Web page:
Looking for Investment Management Tools

I have been looking for any personal finance software that can help keep track of my investments. So far, I have come up with zip. Maybe someone else has had a better experience.

Here is what I am looking for:

  1. Syncs transactions with brokerage accounts.
  2. Allows looking at performance on a consolidated basis across accounts. I own a few stocks across multiple accounts. I want to look at how on a consolidated basis.
  3. Includes dividends and reinvested dividends intelligently into calculating performance.
  4. Allows XIRR calculations by security. XIRR immediately shortens the list. Total gain/loss on a stock is not a very interesting number.
  5. Ideally, I should be able to take any window of time to see how a stock has performed in that window. Also, of course, on a consolidated basis.

Schwab, of course, has nothing even close. They are so scared of making errors that they throw up a warning window every time I try to download a csv file. Can’t trust them to venture out this far.

I like mint.com for keeping track of expenses etc. but their investment management totally sucks. Pretty charts that are all horribly wrong, worthless or both.

A friend told me that Quicken takes care of all of these requirements. Unfortunately, Quicken gives the Mac platform short shrift. The last version for the Mac is from 2007 and the reviews are not good. No 30 day trial, so I passed. If someone has used this version and thinks it works, leave a comment.

iBank from iggsoft was supposed solve this very problem. The poor cousin treatment that Mac owners get on software for personal use. Tried it out. Couldn’t even set it up. No way to upload a csv! At least I couldn’t figure it out. For the transactions I could upload it seemed like it didn’t meet my criteria.

So my search continues. In the meanwhile, I put together a Google Spreadsheets solution, which meets all my criteria, except the windowing. Google allows you to call the price on a stock as a formula which is quite neat. The only problem with this is that transactions must be downloaded from the brokerage account and cut pasted into the worksheet every once in a while. I don’t trade much, so my solution works for me, kind of. At least until someone comes up with exactly what I want. But does that ever happen?


  1. Murali says:

    Hi Basab
    You should give perfios a try, handles most of what you are looking for.
    With multiple bank accounts and investments across accounts, it does a good job consolidating and reporting, with a decent import feature as well.



  2. Krishna says:

    Ok, so you’ve done a pretty hard work trying out various tools and still come up short. Why is it so…? Perhaps the world never needed them badly enough…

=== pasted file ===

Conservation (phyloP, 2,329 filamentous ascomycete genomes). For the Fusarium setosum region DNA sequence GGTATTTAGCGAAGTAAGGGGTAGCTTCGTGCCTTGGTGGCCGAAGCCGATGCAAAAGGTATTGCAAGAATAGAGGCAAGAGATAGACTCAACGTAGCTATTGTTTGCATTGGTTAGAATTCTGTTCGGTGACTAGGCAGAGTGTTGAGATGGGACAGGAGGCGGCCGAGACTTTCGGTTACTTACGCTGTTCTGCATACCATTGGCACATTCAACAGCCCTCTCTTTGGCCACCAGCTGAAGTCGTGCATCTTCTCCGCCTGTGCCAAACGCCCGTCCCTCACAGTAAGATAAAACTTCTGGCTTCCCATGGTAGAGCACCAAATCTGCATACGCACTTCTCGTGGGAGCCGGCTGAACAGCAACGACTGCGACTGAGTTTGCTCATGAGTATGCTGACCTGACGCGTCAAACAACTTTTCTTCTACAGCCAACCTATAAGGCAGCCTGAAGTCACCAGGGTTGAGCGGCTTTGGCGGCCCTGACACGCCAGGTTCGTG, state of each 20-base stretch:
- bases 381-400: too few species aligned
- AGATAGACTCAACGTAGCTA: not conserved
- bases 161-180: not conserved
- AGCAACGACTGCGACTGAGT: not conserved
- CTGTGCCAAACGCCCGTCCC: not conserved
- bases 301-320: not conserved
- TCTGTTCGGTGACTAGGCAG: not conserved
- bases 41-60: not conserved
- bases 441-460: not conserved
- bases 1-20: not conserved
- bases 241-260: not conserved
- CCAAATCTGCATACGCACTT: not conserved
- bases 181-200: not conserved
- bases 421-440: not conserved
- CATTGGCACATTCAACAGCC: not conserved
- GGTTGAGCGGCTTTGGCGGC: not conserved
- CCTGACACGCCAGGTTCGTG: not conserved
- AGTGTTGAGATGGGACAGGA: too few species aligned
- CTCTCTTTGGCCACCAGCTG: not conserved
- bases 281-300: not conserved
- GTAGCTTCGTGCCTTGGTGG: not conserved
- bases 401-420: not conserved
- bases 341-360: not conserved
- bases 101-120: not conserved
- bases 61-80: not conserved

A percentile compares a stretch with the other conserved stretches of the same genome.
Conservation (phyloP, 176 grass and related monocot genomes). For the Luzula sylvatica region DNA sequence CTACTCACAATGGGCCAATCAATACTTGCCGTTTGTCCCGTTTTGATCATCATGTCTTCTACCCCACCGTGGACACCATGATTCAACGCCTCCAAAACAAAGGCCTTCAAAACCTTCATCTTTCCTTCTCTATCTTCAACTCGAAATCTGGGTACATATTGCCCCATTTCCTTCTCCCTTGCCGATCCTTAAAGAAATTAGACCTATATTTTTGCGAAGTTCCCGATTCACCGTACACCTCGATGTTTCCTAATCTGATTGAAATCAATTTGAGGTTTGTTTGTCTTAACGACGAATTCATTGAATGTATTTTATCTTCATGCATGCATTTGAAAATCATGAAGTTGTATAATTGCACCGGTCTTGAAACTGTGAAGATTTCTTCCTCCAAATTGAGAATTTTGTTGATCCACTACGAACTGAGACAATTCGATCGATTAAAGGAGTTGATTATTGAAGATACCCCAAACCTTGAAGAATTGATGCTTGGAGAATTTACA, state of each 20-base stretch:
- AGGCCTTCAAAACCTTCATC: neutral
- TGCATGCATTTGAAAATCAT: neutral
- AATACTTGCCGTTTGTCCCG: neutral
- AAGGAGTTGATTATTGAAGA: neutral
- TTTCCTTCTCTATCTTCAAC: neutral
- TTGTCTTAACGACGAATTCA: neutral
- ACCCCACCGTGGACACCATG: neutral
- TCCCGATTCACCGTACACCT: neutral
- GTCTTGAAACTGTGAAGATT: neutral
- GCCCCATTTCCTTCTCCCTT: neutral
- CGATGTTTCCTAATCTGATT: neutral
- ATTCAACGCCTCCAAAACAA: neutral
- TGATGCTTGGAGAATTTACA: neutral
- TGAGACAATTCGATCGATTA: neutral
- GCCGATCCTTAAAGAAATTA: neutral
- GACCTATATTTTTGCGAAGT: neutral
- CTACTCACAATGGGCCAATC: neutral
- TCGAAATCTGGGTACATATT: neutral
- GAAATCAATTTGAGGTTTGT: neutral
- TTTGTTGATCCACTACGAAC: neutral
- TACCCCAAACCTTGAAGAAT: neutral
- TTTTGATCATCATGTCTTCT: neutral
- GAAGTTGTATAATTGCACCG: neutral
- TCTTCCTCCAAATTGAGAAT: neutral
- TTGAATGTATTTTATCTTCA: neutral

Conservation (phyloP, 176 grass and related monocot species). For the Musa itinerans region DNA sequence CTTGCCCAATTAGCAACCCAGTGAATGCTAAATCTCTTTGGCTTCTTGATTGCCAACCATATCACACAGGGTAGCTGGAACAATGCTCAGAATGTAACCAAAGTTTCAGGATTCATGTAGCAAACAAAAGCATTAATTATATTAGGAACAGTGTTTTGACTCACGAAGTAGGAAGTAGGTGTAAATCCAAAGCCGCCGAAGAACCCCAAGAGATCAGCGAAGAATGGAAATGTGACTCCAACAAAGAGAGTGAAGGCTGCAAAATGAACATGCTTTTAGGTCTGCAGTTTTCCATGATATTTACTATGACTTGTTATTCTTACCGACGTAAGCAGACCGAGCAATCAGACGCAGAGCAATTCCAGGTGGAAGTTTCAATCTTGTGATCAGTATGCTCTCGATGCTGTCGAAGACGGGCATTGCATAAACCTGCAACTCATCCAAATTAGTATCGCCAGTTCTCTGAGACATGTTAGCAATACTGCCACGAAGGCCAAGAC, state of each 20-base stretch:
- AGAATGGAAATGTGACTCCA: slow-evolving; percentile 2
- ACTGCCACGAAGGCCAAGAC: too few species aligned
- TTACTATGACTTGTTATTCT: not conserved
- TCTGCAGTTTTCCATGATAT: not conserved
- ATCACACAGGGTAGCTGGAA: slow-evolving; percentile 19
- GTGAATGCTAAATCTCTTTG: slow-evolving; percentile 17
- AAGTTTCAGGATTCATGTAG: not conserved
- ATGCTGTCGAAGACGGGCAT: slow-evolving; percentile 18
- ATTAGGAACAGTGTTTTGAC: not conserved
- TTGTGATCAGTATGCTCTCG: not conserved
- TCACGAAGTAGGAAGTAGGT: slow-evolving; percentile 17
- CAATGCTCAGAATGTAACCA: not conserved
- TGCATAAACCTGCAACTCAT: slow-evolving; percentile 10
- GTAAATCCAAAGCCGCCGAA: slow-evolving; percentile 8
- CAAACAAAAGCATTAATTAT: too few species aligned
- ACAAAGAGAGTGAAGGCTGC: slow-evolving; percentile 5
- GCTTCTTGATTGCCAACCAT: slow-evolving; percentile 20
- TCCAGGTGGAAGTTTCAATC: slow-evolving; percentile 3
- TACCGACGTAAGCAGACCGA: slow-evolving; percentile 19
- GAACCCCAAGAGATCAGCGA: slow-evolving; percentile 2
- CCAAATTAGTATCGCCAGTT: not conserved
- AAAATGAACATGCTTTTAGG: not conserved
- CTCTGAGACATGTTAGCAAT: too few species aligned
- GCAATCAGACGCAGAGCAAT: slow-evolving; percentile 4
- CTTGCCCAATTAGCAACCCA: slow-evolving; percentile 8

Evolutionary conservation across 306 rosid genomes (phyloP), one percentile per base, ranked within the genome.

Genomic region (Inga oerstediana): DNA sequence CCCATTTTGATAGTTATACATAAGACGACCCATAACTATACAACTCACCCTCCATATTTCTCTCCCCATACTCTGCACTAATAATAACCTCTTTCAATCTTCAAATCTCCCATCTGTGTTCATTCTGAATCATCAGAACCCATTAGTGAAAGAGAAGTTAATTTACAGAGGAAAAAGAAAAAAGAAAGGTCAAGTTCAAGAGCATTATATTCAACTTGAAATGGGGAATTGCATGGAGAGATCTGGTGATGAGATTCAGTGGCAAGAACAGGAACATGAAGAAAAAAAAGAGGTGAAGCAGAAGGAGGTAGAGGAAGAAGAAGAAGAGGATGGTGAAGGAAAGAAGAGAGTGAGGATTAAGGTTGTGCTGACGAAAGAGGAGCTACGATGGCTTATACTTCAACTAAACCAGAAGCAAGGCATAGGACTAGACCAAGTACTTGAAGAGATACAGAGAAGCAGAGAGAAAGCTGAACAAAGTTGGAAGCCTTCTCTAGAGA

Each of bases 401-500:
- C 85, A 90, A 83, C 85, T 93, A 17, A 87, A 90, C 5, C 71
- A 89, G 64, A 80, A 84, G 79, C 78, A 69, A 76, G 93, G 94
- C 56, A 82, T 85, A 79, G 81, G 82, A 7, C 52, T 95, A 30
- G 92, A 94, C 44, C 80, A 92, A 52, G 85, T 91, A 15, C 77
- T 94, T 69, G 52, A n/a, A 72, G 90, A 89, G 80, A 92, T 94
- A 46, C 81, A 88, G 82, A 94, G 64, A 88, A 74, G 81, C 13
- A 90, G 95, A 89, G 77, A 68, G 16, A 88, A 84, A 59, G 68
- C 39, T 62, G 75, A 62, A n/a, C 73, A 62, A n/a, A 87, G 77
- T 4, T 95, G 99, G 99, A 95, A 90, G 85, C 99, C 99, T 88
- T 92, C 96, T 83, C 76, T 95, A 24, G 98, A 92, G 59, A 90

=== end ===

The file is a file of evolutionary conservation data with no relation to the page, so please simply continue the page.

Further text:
Investment management, pure and simple should seek absolute returns, period… When we put our own money to work, we’ve no clients to convince why your investment sucked, no commissions to salvage, no fat pay packs to be justified. Hence we don’t need colorful charts that benchmark a sucky performance against a suckier index to show us in good light… Perhaps the reason why Ben Graham or Warren Buffet never complained, up until this very day :-))))


    1. Krishna,

      I am have trouble assessing absolute returns. Relative returns is a next level problem. Although I don’t mind colorful charts if I can get them.


  3. Anurag says:

    Basab, I just came across Wikinvest on the Chrome Web Store a couple of days back.


    It is worth a try.


    1. thanks Anurag. Checked it out. The interface is nice, but it sticks to the notion that performance is defined by the dollar gain.


  4. Lalit says:

    Hi Basab,

    I was reading your requirements and did not understand the need of money weighted returns for individual securities especially when you need the ability to select the time window. The IRR values may not make sense in some cases if random periods are selected. Don’t you think the time weighted returns which are unit value based will serve this purpose more accurately?

    But if you are interested in comparing the returns with some benchmarks, then its a different story.

    I am new to Performance reporting and am just trying to understand the basic requirements that you have put forth.



    1. Basab says:

      Lalit – yes, the idea would be to compare the return over a certain period of time against a benchmark. I might have a great cumulative return on GOOG, but what has it done for my portfolio in the last year vs my benchmark. I am not saying I make decisions that way, but one needs to know.


      1. Lalit says:

        Makes sense. Thanks !


  5. Pradeep says:

    I use MProfit in India and it is good. I guess you want a US based app. MProfit works very well for India.


Leave a Comment

Fill in your details below or click an icon to log in:

WordPress.com Logo

You are commenting using your WordPress.com account. Log Out /  Change )

Twitter picture

You are commenting using your Twitter account. Log Out /  Change )

Facebook photo

You are commenting using your Facebook account. Log Out /  Change )

Connecting to %s